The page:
The way, the truth and the teen
Sometimes being God has its benefits. The whole “creating and naming everything on earth” gig was kind of a blast, and so is engineering the occasional cosmic miracle. And, of course, being able to seduce any woman on the planet is not a bad perk. Just ask Bob. Since being appointed God, he’s had his share of beautiful girls—and he’s also created his share of natural disasters, when (like any teenage boy in the throes of lust and heartbreak) he reacts badly if things don’t quite turn out according to plan.
Bob may have met his match in the form of Lucy, a voluptuous young zoo employee who’s eager to settle down, although maybe not with the Creator of the Universe. Bob’s petulance during his courtship of Lucy wreaks some serious havoc worldwide (is it global warming or a pouting God?). Meanwhile, Bob’s provocative mother has gambled away the only creature who loves Bob more than he loves himself, and Bob’s sidekick, Mr. B., is plugging away at the less glamorous godly work of answering prayers and making sure the world doesn’t fall apart entirely.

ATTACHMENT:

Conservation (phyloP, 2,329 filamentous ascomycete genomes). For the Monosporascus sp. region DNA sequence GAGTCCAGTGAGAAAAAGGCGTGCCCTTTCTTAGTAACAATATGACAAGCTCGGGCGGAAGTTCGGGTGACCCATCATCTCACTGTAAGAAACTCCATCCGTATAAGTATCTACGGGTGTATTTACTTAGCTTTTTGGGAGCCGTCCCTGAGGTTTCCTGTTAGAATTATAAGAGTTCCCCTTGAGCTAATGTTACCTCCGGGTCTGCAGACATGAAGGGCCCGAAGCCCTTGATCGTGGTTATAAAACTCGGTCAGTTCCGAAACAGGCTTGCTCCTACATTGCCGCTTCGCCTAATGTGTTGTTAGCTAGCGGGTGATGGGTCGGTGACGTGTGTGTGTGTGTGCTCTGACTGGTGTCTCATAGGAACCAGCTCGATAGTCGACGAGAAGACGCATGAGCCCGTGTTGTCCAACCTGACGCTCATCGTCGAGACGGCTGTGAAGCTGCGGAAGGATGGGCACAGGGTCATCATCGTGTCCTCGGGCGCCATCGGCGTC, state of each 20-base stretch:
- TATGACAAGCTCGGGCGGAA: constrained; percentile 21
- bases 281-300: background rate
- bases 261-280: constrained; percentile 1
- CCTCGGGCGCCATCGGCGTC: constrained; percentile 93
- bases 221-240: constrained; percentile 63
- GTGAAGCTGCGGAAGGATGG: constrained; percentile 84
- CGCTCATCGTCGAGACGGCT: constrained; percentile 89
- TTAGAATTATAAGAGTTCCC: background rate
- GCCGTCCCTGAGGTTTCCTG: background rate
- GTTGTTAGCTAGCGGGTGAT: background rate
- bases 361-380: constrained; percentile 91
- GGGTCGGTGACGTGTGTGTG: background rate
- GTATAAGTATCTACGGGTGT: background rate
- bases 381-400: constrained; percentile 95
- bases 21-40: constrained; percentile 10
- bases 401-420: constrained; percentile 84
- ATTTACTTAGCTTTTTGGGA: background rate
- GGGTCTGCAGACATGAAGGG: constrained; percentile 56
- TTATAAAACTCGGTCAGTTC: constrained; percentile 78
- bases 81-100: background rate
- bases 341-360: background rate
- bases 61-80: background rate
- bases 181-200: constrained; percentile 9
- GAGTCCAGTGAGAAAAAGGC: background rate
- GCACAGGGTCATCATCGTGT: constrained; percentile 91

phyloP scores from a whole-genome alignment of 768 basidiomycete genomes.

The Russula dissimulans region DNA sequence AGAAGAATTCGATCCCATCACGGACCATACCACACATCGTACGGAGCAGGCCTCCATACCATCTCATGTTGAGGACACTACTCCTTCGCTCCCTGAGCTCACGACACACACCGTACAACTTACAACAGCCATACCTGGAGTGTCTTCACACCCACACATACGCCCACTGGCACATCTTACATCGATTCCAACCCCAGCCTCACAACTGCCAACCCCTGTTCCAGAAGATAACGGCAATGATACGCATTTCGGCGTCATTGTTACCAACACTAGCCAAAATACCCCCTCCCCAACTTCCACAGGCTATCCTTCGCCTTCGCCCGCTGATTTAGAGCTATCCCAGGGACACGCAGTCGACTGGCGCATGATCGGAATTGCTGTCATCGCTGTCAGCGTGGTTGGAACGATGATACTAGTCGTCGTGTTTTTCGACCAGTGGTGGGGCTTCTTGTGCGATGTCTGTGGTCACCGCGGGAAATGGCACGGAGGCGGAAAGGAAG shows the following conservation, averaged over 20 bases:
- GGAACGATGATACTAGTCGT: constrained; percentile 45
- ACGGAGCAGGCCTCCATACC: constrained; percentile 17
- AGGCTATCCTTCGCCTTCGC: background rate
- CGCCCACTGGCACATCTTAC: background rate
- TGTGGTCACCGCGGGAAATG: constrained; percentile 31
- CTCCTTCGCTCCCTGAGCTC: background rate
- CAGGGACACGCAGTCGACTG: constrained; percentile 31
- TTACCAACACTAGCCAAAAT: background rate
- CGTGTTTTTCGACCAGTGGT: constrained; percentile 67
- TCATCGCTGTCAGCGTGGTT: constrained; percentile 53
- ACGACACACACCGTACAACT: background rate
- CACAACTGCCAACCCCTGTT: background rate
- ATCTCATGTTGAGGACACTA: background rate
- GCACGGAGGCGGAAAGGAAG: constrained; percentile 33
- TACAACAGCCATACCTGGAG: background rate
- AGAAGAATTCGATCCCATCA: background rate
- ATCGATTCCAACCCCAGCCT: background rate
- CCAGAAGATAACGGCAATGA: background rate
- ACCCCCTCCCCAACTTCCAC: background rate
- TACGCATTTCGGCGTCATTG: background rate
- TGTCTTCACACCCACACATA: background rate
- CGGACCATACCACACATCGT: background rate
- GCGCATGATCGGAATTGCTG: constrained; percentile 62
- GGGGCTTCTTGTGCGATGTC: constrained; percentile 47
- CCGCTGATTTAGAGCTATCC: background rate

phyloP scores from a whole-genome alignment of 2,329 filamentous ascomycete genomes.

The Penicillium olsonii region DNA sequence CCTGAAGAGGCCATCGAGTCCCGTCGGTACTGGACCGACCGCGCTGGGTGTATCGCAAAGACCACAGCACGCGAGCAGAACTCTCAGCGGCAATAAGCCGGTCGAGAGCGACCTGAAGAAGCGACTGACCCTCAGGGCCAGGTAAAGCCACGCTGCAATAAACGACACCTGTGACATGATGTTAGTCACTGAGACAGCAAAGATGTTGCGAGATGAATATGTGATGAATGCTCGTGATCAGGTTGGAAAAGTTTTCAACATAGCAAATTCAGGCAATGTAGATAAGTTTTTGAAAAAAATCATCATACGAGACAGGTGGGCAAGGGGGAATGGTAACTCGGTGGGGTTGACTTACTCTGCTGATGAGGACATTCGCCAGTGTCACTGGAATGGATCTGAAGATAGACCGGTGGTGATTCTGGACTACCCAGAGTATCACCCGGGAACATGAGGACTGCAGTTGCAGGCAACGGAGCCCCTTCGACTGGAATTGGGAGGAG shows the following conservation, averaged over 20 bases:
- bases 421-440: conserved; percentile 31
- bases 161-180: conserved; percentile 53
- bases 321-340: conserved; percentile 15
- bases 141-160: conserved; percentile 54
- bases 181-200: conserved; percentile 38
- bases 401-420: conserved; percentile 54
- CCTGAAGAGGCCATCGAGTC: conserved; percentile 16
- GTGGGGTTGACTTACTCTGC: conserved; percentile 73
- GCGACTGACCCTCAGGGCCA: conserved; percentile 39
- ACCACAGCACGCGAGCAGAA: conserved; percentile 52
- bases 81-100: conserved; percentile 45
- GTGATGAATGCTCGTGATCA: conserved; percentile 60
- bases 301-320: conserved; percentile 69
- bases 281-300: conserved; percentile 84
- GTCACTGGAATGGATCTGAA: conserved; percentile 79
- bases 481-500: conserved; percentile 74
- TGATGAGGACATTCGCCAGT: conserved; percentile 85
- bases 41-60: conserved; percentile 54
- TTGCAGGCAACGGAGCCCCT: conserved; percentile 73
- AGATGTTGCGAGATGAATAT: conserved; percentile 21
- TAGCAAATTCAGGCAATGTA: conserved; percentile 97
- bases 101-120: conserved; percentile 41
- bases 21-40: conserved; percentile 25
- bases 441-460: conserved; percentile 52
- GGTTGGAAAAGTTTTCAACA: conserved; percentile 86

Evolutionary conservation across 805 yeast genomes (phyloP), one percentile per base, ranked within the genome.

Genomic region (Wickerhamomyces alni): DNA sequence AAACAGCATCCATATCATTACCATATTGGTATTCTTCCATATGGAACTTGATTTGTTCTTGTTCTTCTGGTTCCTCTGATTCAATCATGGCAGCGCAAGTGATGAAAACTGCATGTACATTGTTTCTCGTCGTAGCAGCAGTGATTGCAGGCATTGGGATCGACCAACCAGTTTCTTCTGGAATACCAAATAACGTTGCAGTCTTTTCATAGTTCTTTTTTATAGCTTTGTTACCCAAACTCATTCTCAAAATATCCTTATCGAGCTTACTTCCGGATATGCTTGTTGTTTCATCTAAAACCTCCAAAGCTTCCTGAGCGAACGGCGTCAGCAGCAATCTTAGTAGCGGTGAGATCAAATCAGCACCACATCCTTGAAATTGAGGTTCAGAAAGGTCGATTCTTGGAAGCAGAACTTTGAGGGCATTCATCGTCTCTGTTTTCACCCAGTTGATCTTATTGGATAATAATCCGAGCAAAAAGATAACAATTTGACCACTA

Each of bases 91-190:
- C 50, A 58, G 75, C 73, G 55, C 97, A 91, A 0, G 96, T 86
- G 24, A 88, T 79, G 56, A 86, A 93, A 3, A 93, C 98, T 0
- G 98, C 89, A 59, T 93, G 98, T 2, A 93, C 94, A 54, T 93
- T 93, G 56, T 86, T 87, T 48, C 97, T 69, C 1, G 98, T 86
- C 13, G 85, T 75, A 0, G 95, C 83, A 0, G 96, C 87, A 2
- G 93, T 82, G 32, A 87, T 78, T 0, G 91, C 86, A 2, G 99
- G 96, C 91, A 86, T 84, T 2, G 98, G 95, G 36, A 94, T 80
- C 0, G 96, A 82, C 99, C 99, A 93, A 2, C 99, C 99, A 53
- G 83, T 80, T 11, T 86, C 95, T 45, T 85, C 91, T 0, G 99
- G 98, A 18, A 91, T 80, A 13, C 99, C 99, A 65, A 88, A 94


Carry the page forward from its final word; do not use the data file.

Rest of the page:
The idea of gods behaving badly is at least as old as Greek and Roman myth; envisioning a hormone-addled modern-day Judeo-Christian God, however, is a provocative premise, and one that Meg Rosoff is more than capable of handling. In the past, she’s been known for dark, evocative, apocalyptic work, like the Printz Award-winning How I Live Now; in this, her first foray into satire, she also reveals herself to be irreverent, insightful and very, very funny.
Read our interview with Meg Rosoff for There Is No Dog.